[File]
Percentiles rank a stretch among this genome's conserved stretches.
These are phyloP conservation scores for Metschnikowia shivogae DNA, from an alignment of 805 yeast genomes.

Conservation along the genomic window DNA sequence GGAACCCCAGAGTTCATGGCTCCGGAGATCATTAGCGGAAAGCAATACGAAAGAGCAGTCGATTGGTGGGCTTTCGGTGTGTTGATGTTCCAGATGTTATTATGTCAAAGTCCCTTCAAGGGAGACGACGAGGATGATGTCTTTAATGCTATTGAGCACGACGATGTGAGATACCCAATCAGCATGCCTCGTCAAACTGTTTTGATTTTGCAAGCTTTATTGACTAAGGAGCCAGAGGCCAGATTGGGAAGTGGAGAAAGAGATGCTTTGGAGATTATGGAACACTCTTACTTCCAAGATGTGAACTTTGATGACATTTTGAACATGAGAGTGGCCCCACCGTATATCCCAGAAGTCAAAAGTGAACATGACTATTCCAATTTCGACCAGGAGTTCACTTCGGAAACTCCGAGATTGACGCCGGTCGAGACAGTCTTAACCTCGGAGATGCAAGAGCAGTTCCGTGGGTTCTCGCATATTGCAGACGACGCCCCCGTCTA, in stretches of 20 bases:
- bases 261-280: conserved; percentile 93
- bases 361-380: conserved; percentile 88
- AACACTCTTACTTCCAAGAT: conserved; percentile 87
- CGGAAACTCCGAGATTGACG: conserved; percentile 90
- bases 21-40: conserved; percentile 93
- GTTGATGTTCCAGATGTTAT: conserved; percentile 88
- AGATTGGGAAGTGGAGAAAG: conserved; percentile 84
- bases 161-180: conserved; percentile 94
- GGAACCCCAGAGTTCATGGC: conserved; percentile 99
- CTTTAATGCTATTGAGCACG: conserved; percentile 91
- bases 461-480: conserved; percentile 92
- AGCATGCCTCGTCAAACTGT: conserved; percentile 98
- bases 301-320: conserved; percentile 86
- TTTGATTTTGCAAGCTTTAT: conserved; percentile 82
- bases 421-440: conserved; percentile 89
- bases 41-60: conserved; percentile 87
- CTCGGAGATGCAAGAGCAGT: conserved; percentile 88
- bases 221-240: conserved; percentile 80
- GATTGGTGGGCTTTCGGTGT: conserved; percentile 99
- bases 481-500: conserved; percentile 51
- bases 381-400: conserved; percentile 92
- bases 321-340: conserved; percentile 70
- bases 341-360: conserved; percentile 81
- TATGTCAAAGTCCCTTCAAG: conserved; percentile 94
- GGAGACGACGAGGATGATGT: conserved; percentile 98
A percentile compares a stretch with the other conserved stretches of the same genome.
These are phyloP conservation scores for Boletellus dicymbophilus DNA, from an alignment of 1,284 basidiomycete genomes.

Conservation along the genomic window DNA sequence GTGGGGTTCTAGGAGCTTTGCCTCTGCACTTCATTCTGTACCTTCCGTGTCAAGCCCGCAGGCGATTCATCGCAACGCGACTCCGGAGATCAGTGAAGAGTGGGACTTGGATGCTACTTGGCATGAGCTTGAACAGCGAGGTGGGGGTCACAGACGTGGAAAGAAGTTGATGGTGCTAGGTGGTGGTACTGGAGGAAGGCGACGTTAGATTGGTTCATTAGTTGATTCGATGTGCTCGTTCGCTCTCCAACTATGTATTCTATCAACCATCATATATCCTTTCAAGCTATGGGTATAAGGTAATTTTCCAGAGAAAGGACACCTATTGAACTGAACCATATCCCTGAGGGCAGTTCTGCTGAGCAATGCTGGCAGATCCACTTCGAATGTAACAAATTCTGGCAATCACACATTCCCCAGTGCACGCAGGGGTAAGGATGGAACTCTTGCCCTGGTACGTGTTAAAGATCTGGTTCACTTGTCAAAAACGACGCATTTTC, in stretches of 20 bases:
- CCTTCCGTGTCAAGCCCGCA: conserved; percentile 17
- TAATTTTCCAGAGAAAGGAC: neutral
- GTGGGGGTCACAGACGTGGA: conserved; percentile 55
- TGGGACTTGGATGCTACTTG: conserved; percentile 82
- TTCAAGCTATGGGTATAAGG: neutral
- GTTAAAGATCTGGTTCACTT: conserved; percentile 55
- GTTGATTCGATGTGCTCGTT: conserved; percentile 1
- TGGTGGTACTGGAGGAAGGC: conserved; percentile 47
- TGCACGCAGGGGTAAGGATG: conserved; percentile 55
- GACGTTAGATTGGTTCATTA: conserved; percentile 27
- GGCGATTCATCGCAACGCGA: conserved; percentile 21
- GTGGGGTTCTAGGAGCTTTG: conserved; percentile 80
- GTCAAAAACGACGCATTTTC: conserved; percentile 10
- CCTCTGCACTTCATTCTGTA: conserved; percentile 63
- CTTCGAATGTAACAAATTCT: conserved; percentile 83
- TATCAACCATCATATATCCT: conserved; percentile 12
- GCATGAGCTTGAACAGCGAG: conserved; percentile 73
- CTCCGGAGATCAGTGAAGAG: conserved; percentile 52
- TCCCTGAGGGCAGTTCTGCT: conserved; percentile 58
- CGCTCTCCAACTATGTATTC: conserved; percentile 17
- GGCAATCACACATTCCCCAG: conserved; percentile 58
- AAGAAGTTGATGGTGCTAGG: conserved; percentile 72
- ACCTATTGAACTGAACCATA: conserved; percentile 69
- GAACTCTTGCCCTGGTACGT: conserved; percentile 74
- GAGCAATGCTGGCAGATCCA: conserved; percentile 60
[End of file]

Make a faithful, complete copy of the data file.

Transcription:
Percentiles rank a stretch among this genome's conserved stretches.
These are phyloP conservation scores for Metschnikowia shivogae DNA, from an alignment of 805 yeast genomes.

Conservation along the genomic window DNA sequence GGAACCCCAGAGTTCATGGCTCCGGAGATCATTAGCGGAAAGCAATACGAAAGAGCAGTCGATTGGTGGGCTTTCGGTGTGTTGATGTTCCAGATGTTATTATGTCAAAGTCCCTTCAAGGGAGACGACGAGGATGATGTCTTTAATGCTATTGAGCACGACGATGTGAGATACCCAATCAGCATGCCTCGTCAAACTGTTTTGATTTTGCAAGCTTTATTGACTAAGGAGCCAGAGGCCAGATTGGGAAGTGGAGAAAGAGATGCTTTGGAGATTATGGAACACTCTTACTTCCAAGATGTGAACTTTGATGACATTTTGAACATGAGAGTGGCCCCACCGTATATCCCAGAAGTCAAAAGTGAACATGACTATTCCAATTTCGACCAGGAGTTCACTTCGGAAACTCCGAGATTGACGCCGGTCGAGACAGTCTTAACCTCGGAGATGCAAGAGCAGTTCCGTGGGTTCTCGCATATTGCAGACGACGCCCCCGTCTA, in stretches of 20 bases:
- bases 261-280: conserved; percentile 93
- bases 361-380: conserved; percentile 88
- AACACTCTTACTTCCAAGAT: conserved; percentile 87
- CGGAAACTCCGAGATTGACG: conserved; percentile 90
- bases 21-40: conserved; percentile 93
- GTTGATGTTCCAGATGTTAT: conserved; percentile 88
- AGATTGGGAAGTGGAGAAAG: conserved; percentile 84
- bases 161-180: conserved; percentile 94
- GGAACCCCAGAGTTCATGGC: conserved; percentile 99
- CTTTAATGCTATTGAGCACG: conserved; percentile 91
- bases 461-480: conserved; percentile 92
- AGCATGCCTCGTCAAACTGT: conserved; percentile 98
- bases 301-320: conserved; percentile 86
- TTTGATTTTGCAAGCTTTAT: conserved; percentile 82
- bases 421-440: conserved; percentile 89
- bases 41-60: conserved; percentile 87
- CTCGGAGATGCAAGAGCAGT: conserved; percentile 88
- bases 221-240: conserved; percentile 80
- GATTGGTGGGCTTTCGGTGT: conserved; percentile 99
- bases 481-500: conserved; percentile 51
- bases 381-400: conserved; percentile 92
- bases 321-340: conserved; percentile 70
- bases 341-360: conserved; percentile 81
- TATGTCAAAGTCCCTTCAAG: conserved; percentile 94
- GGAGACGACGAGGATGATGT: conserved; percentile 98
A percentile compares a stretch with the other conserved stretches of the same genome.
These are phyloP conservation scores for Boletellus dicymbophilus DNA, from an alignment of 1,284 basidiomycete genomes.

Conservation along the genomic window DNA sequence GTGGGGTTCTAGGAGCTTTGCCTCTGCACTTCATTCTGTACCTTCCGTGTCAAGCCCGCAGGCGATTCATCGCAACGCGACTCCGGAGATCAGTGAAGAGTGGGACTTGGATGCTACTTGGCATGAGCTTGAACAGCGAGGTGGGGGTCACAGACGTGGAAAGAAGTTGATGGTGCTAGGTGGTGGTACTGGAGGAAGGCGACGTTAGATTGGTTCATTAGTTGATTCGATGTGCTCGTTCGCTCTCCAACTATGTATTCTATCAACCATCATATATCCTTTCAAGCTATGGGTATAAGGTAATTTTCCAGAGAAAGGACACCTATTGAACTGAACCATATCCCTGAGGGCAGTTCTGCTGAGCAATGCTGGCAGATCCACTTCGAATGTAACAAATTCTGGCAATCACACATTCCCCAGTGCACGCAGGGGTAAGGATGGAACTCTTGCCCTGGTACGTGTTAAAGATCTGGTTCACTTGTCAAAAACGACGCATTTTC, in stretches of 20 bases:
- CCTTCCGTGTCAAGCCCGCA: conserved; percentile 17
- TAATTTTCCAGAGAAAGGAC: neutral
- GTGGGGGTCACAGACGTGGA: conserved; percentile 55
- TGGGACTTGGATGCTACTTG: conserved; percentile 82
- TTCAAGCTATGGGTATAAGG: neutral
- GTTAAAGATCTGGTTCACTT: conserved; percentile 55
- GTTGATTCGATGTGCTCGTT: conserved; percentile 1
- TGGTGGTACTGGAGGAAGGC: conserved; percentile 47
- TGCACGCAGGGGTAAGGATG: conserved; percentile 55
- GACGTTAGATTGGTTCATTA: conserved; percentile 27
- GGCGATTCATCGCAACGCGA: conserved; percentile 21
- GTGGGGTTCTAGGAGCTTTG: conserved; percentile 80
- GTCAAAAACGACGCATTTTC: conserved; percentile 10
- CCTCTGCACTTCATTCTGTA: conserved; percentile 63
- CTTCGAATGTAACAAATTCT: conserved; percentile 83
- TATCAACCATCATATATCCT: conserved; percentile 12
- GCATGAGCTTGAACAGCGAG: conserved; percentile 73
- CTCCGGAGATCAGTGAAGAG: conserved; percentile 52
- TCCCTGAGGGCAGTTCTGCT: conserved; percentile 58
- CGCTCTCCAACTATGTATTC: conserved; percentile 17
- GGCAATCACACATTCCCCAG: conserved; percentile 58
- AAGAAGTTGATGGTGCTAGG: conserved; percentile 72
- ACCTATTGAACTGAACCATA: conserved; percentile 69
- GAACTCTTGCCCTGGTACGT: conserved; percentile 74
- GAGCAATGCTGGCAGATCCA: conserved; percentile 60